Tuesday February 19, 2019
Home Lead Story Delhi Governm...

Delhi Government Orders To Ban All One-Time Use Plastic Products

On the World Environment Day in June, Prime Minister Narendra Modi had announced to end the use of single-use plastic by 2022.

0
//
plastic cups, EU
Eliminate single-use plastic items, officials told, Pixabay

The Delhi government has directed all its departments to abolish the use of single-use plastic items like water bottles, plastic cups, plates, jugs, folders, banners and glasses in offices and at official events.

Delhi’s Environment Ministry has issued an order to all the government departments telling them to phase out the use of single-use plastic items in their offices and at exhibitions, workshops, seminars and conferences, an official told IANS on Monday.

plastic-waste
A plastic bottle washed up by the sea . (VOA)

The action, he said, will help safeguard Delhi.

Also Read: Hotel Guests Check Out of Plastic Waste On Thai Island

On the World Environment Day in June, Prime Minister Narendra Modi had announced to end the use of single-use plastic by 2022 and pledged to eliminate all single-use plastic items from the country.

Next Story

Researchers Find Synthetic Fibers The Major Contributors of Environmental Pollution

Synthetic fibres are petroleum-based products, unlike natural fibres such as wool, cotton and silk, which are recyclable and biodegradable. 

0
plastic
Synthetic fibres are petroleum-based products, unlike natural fibres such as wool, cotton and silk, which are recyclable and biodegradable.  Pixabay

Polyester and other synthetic fibres like nylon are major contributors of microplastics pollution in the environment, say researchers and suggest switching to biosynthetic fibres to prevent this.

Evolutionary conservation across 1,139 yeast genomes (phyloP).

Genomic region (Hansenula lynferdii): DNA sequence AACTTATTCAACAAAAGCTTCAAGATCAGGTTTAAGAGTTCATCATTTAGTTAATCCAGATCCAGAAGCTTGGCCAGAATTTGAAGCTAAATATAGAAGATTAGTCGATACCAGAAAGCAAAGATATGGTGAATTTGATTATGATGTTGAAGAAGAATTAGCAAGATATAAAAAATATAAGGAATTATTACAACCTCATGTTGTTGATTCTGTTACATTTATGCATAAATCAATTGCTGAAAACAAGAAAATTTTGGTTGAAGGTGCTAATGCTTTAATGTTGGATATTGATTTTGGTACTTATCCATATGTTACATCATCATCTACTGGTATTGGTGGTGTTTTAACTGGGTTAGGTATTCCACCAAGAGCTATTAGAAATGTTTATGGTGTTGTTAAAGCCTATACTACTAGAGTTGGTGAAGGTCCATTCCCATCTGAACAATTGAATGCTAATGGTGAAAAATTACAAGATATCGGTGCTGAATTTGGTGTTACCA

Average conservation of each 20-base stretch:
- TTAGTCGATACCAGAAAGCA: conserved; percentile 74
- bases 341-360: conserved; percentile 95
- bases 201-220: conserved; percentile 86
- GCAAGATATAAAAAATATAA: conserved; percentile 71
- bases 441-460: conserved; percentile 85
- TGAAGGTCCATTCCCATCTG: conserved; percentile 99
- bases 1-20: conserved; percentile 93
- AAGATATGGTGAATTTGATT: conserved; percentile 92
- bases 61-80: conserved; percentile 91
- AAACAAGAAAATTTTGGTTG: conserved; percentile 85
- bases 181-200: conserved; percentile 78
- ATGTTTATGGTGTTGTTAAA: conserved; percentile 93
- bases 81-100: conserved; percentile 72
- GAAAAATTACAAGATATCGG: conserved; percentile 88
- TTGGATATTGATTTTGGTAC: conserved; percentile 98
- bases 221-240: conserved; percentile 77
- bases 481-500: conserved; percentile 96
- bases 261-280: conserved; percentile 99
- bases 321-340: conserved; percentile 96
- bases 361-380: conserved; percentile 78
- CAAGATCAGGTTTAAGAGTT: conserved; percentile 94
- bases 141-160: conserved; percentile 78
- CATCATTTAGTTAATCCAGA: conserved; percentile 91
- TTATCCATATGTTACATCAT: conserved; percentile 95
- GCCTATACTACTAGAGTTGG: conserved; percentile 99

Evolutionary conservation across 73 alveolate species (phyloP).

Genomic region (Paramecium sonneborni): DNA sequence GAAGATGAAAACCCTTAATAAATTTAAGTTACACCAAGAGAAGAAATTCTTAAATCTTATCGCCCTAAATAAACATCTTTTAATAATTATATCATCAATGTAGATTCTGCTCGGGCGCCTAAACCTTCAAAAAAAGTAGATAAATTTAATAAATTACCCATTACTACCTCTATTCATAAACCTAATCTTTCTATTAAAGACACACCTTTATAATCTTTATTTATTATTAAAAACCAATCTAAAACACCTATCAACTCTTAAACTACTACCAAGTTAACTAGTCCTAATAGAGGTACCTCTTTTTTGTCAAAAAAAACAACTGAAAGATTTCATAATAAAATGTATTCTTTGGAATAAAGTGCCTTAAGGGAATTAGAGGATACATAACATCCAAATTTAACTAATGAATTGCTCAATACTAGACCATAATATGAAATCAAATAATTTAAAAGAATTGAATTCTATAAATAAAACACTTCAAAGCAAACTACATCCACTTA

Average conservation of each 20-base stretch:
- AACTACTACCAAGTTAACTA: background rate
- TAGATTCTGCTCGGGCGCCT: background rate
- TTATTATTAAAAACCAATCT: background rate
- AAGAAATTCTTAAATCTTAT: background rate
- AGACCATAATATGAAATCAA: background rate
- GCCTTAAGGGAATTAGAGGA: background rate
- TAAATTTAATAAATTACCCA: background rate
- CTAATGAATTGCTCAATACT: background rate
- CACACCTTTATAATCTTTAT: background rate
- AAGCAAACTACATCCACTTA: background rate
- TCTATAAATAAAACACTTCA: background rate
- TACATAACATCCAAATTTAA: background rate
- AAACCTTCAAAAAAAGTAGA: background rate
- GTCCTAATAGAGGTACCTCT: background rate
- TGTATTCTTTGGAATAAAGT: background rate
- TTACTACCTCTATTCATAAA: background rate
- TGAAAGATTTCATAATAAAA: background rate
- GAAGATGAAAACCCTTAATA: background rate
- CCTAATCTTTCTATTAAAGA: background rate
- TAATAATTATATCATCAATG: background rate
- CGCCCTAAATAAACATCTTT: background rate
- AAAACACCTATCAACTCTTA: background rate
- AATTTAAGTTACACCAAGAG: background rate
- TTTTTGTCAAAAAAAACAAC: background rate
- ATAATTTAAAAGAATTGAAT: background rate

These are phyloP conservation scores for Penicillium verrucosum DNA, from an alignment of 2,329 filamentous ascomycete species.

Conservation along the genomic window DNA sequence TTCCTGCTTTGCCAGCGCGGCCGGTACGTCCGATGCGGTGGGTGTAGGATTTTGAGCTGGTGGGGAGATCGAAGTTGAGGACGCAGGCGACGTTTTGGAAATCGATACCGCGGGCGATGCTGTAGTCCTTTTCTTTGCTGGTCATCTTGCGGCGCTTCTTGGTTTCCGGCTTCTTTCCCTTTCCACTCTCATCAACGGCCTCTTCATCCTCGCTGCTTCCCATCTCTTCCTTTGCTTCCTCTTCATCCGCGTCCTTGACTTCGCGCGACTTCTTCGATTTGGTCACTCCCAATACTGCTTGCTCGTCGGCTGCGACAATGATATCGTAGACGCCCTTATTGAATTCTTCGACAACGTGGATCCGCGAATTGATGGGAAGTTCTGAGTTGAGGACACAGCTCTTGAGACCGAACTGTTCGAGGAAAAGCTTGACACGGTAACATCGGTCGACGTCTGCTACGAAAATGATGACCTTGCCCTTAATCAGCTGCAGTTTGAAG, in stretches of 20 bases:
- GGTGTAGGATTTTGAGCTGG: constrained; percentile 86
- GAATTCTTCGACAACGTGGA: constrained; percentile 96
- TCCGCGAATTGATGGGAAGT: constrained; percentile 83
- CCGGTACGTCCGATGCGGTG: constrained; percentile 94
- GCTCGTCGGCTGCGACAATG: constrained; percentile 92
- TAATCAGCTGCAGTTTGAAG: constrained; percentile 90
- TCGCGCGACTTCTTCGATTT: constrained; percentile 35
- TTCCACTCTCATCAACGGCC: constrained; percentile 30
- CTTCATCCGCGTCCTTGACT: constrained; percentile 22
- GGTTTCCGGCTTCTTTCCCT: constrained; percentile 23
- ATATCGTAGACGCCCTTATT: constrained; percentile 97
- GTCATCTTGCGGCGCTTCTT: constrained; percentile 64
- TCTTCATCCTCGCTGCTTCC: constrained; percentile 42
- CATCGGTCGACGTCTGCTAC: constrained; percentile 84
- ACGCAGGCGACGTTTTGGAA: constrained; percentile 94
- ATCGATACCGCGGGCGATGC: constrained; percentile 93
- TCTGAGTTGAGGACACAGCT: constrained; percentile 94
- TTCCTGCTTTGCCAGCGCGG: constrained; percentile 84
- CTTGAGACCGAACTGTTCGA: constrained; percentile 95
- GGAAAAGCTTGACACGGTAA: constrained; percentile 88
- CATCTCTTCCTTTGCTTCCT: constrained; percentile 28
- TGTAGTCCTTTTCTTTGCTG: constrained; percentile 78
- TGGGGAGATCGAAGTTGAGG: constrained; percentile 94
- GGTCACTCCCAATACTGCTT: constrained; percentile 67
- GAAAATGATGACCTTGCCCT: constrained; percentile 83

“These materials, during production, processing and after use, break down and release microfibres that can now be found in everything and everyone,” said Melik Demirel, Professor at the Pennsylvania State University in the US.

Synthetic fibres are petroleum-based products, unlike natural fibres such as wool, cotton and silk, which are recyclable and biodegradable.

plastic
Bacteria that consume plastics do exist. However, they are currently at the academic research phase and will take some time to gain industrial momentum. Pixabay

Mixed fibres that contain both natural and synthetic fibres are difficult or costly to recycle.

In the oceans, pieces of microscopic plastic are consumed by plants and animals and enter the human food chain through harvested fish.

In the study, Demirel suggested few things to prevent this: minimising the use of synthetic fibres and switching to natural fibres such as wool, cotton, silk and linen, even though synthetic fibres are less expensive and natural fibres have other environmental costs, such as water and land-use issues; large scale use of bacteria that could aid in biodegradation of the fibres for reuse; substituting synthetic fibres with biosynthetic fibres, that are both recyclable and biodegradable; and blending synthetic fibres with natural fibres to lend them durability while also allowing the blends to be recycled.

plastic
Polyester and other synthetic fibres like nylon are major contributors of microplastics pollution in the environment, say researchers and suggest switching to biosynthetic fibres to prevent this. Pixabay

Also Read: Patients Going Through Gender-Transition Treatment At A Grater Risk Of Cardiac Diseases

Bacteria that consume plastics do exist. However, they are currently at the academic research phase and will take some time to gain industrial momentum.

The study was presented at the 2019 annual meeting of the American Association for the Advancement of Science in the US. (IANS)